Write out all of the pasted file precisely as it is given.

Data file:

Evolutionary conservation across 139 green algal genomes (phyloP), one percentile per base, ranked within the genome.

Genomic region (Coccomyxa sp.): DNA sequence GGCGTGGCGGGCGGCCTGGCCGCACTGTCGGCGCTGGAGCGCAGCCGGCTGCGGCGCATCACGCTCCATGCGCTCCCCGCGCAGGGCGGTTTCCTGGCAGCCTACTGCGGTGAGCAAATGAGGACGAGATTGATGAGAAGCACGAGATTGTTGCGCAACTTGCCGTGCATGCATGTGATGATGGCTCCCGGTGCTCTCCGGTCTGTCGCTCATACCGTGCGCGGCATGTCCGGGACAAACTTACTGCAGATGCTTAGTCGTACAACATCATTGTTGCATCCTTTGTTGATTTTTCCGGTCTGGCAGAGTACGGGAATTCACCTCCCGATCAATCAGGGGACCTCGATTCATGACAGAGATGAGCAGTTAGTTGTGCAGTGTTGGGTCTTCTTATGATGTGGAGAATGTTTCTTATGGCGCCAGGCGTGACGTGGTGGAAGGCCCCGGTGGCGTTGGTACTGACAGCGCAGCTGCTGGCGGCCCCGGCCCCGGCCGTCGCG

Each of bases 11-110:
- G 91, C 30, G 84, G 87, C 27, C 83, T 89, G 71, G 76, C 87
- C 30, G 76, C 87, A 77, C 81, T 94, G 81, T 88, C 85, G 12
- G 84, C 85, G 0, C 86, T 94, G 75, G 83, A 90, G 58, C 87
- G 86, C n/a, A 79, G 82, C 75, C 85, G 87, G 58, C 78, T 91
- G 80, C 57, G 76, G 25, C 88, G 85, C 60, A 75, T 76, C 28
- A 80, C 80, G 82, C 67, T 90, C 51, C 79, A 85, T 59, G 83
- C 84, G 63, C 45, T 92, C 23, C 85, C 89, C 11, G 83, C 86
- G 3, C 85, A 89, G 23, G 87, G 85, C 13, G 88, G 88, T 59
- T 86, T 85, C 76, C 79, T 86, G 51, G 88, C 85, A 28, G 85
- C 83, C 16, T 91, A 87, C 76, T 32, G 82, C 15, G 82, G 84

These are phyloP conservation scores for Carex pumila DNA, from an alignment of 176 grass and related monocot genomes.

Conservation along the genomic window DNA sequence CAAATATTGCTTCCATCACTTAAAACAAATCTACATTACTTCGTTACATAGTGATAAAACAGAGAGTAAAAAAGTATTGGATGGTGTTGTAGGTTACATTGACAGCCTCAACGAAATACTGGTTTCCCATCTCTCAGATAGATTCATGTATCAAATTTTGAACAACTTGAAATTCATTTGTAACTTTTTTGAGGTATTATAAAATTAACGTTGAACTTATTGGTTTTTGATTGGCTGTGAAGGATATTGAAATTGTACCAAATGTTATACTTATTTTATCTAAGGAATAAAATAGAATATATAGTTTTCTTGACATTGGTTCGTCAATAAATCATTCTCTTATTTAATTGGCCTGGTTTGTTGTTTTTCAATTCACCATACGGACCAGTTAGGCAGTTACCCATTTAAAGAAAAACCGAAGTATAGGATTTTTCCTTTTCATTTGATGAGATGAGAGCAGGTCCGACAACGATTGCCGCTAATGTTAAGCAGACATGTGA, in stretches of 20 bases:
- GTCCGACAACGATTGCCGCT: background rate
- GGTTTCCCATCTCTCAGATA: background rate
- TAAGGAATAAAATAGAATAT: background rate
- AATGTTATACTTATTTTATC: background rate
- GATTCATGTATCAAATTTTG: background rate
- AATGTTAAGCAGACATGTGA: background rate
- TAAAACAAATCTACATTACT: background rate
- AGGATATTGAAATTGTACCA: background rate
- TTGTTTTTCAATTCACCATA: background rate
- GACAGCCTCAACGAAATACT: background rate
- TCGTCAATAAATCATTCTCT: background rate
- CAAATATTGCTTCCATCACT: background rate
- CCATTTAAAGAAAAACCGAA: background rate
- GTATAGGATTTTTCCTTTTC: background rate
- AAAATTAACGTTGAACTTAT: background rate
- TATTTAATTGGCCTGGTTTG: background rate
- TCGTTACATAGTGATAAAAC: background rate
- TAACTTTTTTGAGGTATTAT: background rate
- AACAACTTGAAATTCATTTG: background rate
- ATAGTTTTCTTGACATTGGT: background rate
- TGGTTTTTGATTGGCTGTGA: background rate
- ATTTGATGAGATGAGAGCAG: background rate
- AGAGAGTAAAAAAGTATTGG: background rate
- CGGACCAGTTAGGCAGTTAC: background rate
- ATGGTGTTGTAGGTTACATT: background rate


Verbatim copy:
Evolutionary conservation across 139 green algal genomes (phyloP), one percentile per base, ranked within the genome.

Genomic region (Coccomyxa sp.): DNA sequence GGCGTGGCGGGCGGCCTGGCCGCACTGTCGGCGCTGGAGCGCAGCCGGCTGCGGCGCATCACGCTCCATGCGCTCCCCGCGCAGGGCGGTTTCCTGGCAGCCTACTGCGGTGAGCAAATGAGGACGAGATTGATGAGAAGCACGAGATTGTTGCGCAACTTGCCGTGCATGCATGTGATGATGGCTCCCGGTGCTCTCCGGTCTGTCGCTCATACCGTGCGCGGCATGTCCGGGACAAACTTACTGCAGATGCTTAGTCGTACAACATCATTGTTGCATCCTTTGTTGATTTTTCCGGTCTGGCAGAGTACGGGAATTCACCTCCCGATCAATCAGGGGACCTCGATTCATGACAGAGATGAGCAGTTAGTTGTGCAGTGTTGGGTCTTCTTATGATGTGGAGAATGTTTCTTATGGCGCCAGGCGTGACGTGGTGGAAGGCCCCGGTGGCGTTGGTACTGACAGCGCAGCTGCTGGCGGCCCCGGCCCCGGCCGTCGCG

Each of bases 11-110:
- G 91, C 30, G 84, G 87, C 27, C 83, T 89, G 71, G 76, C 87
- C 30, G 76, C 87, A 77, C 81, T 94, G 81, T 88, C 85, G 12
- G 84, C 85, G 0, C 86, T 94, G 75, G 83, A 90, G 58, C 87
- G 86, C n/a, A 79, G 82, C 75, C 85, G 87, G 58, C 78, T 91
- G 80, C 57, G 76, G 25, C 88, G 85, C 60, A 75, T 76, C 28
- A 80, C 80, G 82, C 67, T 90, C 51, C 79, A 85, T 59, G 83
- C 84, G 63, C 45, T 92, C 23, C 85, C 89, C 11, G 83, C 86
- G 3, C 85, A 89, G 23, G 87, G 85, C 13, G 88, G 88, T 59
- T 86, T 85, C 76, C 79, T 86, G 51, G 88, C 85, A 28, G 85
- C 83, C 16, T 91, A 87, C 76, T 32, G 82, C 15, G 82, G 84

These are phyloP conservation scores for Carex pumila DNA, from an alignment of 176 grass and related monocot genomes.

Conservation along the genomic window DNA sequence CAAATATTGCTTCCATCACTTAAAACAAATCTACATTACTTCGTTACATAGTGATAAAACAGAGAGTAAAAAAGTATTGGATGGTGTTGTAGGTTACATTGACAGCCTCAACGAAATACTGGTTTCCCATCTCTCAGATAGATTCATGTATCAAATTTTGAACAACTTGAAATTCATTTGTAACTTTTTTGAGGTATTATAAAATTAACGTTGAACTTATTGGTTTTTGATTGGCTGTGAAGGATATTGAAATTGTACCAAATGTTATACTTATTTTATCTAAGGAATAAAATAGAATATATAGTTTTCTTGACATTGGTTCGTCAATAAATCATTCTCTTATTTAATTGGCCTGGTTTGTTGTTTTTCAATTCACCATACGGACCAGTTAGGCAGTTACCCATTTAAAGAAAAACCGAAGTATAGGATTTTTCCTTTTCATTTGATGAGATGAGAGCAGGTCCGACAACGATTGCCGCTAATGTTAAGCAGACATGTGA, in stretches of 20 bases:
- GTCCGACAACGATTGCCGCT: background rate
- GGTTTCCCATCTCTCAGATA: background rate
- TAAGGAATAAAATAGAATAT: background rate
- AATGTTATACTTATTTTATC: background rate
- GATTCATGTATCAAATTTTG: background rate
- AATGTTAAGCAGACATGTGA: background rate
- TAAAACAAATCTACATTACT: background rate
- AGGATATTGAAATTGTACCA: background rate
- TTGTTTTTCAATTCACCATA: background rate
- GACAGCCTCAACGAAATACT: background rate
- TCGTCAATAAATCATTCTCT: background rate
- CAAATATTGCTTCCATCACT: background rate
- CCATTTAAAGAAAAACCGAA: background rate
- GTATAGGATTTTTCCTTTTC: background rate
- AAAATTAACGTTGAACTTAT: background rate
- TATTTAATTGGCCTGGTTTG: background rate
- TCGTTACATAGTGATAAAAC: background rate
- TAACTTTTTTGAGGTATTAT: background rate
- AACAACTTGAAATTCATTTG: background rate
- ATAGTTTTCTTGACATTGGT: background rate
- TGGTTTTTGATTGGCTGTGA: background rate
- ATTTGATGAGATGAGAGCAG: background rate
- AGAGAGTAAAAAAGTATTGG: background rate
- CGGACCAGTTAGGCAGTTAC: background rate
- ATGGTGTTGTAGGTTACATT: background rate